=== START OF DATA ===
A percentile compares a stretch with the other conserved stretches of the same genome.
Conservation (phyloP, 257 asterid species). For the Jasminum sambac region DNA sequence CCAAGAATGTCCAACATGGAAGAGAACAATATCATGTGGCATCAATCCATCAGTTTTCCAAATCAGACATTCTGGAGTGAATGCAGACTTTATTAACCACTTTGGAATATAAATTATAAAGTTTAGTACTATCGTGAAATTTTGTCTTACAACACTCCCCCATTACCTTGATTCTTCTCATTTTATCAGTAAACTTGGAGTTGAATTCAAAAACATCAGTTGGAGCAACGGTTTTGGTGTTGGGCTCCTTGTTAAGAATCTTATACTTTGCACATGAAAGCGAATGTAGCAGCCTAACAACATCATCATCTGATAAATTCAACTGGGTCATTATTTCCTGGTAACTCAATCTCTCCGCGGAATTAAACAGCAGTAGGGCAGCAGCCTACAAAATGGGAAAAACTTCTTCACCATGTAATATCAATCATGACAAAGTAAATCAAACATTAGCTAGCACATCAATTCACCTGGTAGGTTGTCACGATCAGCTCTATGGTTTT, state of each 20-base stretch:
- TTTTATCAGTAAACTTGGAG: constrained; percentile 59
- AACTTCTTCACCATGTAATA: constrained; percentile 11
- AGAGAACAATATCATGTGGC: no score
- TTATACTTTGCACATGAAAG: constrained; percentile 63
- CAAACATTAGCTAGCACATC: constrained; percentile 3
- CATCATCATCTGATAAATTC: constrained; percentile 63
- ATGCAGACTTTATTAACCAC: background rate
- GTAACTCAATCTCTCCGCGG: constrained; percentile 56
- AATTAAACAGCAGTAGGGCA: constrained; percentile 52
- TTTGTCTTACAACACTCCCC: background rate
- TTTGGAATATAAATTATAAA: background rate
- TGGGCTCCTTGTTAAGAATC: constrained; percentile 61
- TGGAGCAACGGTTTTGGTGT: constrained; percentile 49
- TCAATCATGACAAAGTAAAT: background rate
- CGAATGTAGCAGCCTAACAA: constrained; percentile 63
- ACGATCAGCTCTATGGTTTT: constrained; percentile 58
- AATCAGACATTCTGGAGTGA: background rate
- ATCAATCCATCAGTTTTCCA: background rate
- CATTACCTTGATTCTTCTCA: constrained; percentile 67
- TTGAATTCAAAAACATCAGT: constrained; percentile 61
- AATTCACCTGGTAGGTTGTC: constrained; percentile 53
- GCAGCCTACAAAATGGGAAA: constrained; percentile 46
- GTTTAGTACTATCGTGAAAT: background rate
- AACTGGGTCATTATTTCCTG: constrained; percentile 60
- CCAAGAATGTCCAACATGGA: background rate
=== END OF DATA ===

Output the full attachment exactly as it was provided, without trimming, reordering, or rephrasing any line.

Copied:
A percentile compares a stretch with the other conserved stretches of the same genome.
Conservation (phyloP, 257 asterid species). For the Jasminum sambac region DNA sequence CCAAGAATGTCCAACATGGAAGAGAACAATATCATGTGGCATCAATCCATCAGTTTTCCAAATCAGACATTCTGGAGTGAATGCAGACTTTATTAACCACTTTGGAATATAAATTATAAAGTTTAGTACTATCGTGAAATTTTGTCTTACAACACTCCCCCATTACCTTGATTCTTCTCATTTTATCAGTAAACTTGGAGTTGAATTCAAAAACATCAGTTGGAGCAACGGTTTTGGTGTTGGGCTCCTTGTTAAGAATCTTATACTTTGCACATGAAAGCGAATGTAGCAGCCTAACAACATCATCATCTGATAAATTCAACTGGGTCATTATTTCCTGGTAACTCAATCTCTCCGCGGAATTAAACAGCAGTAGGGCAGCAGCCTACAAAATGGGAAAAACTTCTTCACCATGTAATATCAATCATGACAAAGTAAATCAAACATTAGCTAGCACATCAATTCACCTGGTAGGTTGTCACGATCAGCTCTATGGTTTT, state of each 20-base stretch:
- TTTTATCAGTAAACTTGGAG: constrained; percentile 59
- AACTTCTTCACCATGTAATA: constrained; percentile 11
- AGAGAACAATATCATGTGGC: no score
- TTATACTTTGCACATGAAAG: constrained; percentile 63
- CAAACATTAGCTAGCACATC: constrained; percentile 3
- CATCATCATCTGATAAATTC: constrained; percentile 63
- ATGCAGACTTTATTAACCAC: background rate
- GTAACTCAATCTCTCCGCGG: constrained; percentile 56
- AATTAAACAGCAGTAGGGCA: constrained; percentile 52
- TTTGTCTTACAACACTCCCC: background rate
- TTTGGAATATAAATTATAAA: background rate
- TGGGCTCCTTGTTAAGAATC: constrained; percentile 61
- TGGAGCAACGGTTTTGGTGT: constrained; percentile 49
- TCAATCATGACAAAGTAAAT: background rate
- CGAATGTAGCAGCCTAACAA: constrained; percentile 63
- ACGATCAGCTCTATGGTTTT: constrained; percentile 58
- AATCAGACATTCTGGAGTGA: background rate
- ATCAATCCATCAGTTTTCCA: background rate
- CATTACCTTGATTCTTCTCA: constrained; percentile 67
- TTGAATTCAAAAACATCAGT: constrained; percentile 61
- AATTCACCTGGTAGGTTGTC: constrained; percentile 53
- GCAGCCTACAAAATGGGAAA: constrained; percentile 46
- GTTTAGTACTATCGTGAAAT: background rate
- AACTGGGTCATTATTTCCTG: constrained; percentile 60
- CCAAGAATGTCCAACATGGA: background rate